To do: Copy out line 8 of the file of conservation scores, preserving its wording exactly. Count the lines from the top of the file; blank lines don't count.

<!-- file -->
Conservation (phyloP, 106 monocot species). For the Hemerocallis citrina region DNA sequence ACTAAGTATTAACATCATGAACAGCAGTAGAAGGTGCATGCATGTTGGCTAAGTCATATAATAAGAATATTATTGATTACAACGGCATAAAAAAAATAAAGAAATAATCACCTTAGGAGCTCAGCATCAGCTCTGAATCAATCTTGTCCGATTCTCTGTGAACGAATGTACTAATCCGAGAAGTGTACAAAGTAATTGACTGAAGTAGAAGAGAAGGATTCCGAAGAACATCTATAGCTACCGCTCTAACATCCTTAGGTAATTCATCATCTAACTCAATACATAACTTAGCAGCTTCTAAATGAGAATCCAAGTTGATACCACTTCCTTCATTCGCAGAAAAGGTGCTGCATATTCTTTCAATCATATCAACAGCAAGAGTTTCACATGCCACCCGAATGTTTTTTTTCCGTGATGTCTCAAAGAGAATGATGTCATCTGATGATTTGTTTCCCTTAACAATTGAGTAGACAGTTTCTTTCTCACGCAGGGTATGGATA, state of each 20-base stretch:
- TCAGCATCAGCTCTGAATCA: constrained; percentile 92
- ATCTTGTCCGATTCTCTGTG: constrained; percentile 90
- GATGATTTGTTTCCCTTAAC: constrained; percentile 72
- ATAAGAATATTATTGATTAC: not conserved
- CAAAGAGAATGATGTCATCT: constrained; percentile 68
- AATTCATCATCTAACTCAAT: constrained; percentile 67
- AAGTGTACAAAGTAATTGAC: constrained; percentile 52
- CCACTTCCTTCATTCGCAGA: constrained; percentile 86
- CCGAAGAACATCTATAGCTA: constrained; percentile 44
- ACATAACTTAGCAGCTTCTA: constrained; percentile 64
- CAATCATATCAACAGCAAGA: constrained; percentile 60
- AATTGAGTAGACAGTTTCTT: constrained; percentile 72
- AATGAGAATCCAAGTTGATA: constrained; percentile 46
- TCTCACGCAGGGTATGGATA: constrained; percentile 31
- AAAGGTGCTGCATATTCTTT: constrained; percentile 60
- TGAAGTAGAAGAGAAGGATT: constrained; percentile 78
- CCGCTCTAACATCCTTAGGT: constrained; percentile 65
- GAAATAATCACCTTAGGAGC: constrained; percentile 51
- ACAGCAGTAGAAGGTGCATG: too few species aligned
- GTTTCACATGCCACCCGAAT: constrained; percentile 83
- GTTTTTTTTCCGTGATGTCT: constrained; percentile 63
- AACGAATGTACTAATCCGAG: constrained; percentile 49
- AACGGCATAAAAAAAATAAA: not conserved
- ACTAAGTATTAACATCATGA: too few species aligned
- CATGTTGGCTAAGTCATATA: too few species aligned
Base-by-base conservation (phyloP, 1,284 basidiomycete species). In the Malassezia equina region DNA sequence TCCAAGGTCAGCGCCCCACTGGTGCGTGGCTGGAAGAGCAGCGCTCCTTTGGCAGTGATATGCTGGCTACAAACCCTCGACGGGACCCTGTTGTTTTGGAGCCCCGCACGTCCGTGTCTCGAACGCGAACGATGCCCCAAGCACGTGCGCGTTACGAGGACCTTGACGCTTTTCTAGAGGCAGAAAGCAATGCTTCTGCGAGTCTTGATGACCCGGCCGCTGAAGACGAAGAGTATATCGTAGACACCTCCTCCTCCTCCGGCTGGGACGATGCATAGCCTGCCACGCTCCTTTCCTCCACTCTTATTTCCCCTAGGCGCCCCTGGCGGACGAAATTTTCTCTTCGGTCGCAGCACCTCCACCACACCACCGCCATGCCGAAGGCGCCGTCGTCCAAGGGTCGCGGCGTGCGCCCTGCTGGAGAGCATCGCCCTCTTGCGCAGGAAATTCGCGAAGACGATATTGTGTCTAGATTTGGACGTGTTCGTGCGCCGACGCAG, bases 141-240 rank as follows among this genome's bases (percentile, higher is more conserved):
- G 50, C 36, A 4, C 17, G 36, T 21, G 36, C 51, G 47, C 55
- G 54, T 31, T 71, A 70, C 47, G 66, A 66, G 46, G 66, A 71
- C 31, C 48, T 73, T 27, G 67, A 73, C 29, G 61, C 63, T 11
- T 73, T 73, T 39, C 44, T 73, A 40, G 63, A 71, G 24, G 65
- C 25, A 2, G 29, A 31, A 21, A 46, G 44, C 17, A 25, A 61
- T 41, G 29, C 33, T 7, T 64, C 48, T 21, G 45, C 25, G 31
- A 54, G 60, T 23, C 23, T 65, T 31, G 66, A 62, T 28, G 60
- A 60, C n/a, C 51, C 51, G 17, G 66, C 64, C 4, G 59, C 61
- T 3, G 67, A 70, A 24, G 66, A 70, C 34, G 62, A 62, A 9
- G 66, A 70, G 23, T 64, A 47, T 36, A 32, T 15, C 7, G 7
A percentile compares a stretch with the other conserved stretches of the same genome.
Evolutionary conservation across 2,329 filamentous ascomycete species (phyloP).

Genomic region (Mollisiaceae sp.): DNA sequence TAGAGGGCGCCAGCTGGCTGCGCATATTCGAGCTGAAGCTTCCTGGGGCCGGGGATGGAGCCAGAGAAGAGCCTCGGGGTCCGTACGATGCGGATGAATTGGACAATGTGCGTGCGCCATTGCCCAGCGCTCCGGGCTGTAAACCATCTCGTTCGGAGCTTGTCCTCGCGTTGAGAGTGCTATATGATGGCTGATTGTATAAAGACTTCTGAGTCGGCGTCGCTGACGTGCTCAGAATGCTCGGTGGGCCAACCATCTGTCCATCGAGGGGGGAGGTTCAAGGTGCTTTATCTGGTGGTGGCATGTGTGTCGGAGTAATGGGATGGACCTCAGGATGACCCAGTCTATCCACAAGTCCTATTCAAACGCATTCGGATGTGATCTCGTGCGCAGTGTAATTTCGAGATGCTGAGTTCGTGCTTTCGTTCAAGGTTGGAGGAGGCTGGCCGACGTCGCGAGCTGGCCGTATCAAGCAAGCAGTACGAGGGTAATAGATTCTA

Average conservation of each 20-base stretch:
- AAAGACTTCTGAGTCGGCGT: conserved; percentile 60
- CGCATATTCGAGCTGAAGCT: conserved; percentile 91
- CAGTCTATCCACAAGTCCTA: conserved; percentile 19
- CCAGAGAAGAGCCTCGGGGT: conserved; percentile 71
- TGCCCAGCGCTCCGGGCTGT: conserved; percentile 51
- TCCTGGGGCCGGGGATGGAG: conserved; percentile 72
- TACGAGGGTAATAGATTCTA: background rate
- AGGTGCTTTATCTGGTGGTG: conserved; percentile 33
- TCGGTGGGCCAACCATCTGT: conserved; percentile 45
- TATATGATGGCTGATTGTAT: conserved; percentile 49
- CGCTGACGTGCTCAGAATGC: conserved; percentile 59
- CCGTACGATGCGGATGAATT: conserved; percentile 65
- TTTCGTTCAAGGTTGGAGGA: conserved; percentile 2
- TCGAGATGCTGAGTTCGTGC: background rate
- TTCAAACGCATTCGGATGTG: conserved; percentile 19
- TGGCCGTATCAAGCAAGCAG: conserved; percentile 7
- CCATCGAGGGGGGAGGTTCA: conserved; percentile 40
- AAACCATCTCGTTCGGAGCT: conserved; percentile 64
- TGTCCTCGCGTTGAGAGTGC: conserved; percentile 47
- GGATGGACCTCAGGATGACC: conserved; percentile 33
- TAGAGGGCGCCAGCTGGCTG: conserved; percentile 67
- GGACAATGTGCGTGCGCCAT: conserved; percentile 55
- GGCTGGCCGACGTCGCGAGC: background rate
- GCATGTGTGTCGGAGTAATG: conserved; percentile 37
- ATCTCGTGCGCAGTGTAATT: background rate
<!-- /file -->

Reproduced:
- AAGTGTACAAAGTAATTGAC: constrained; percentile 52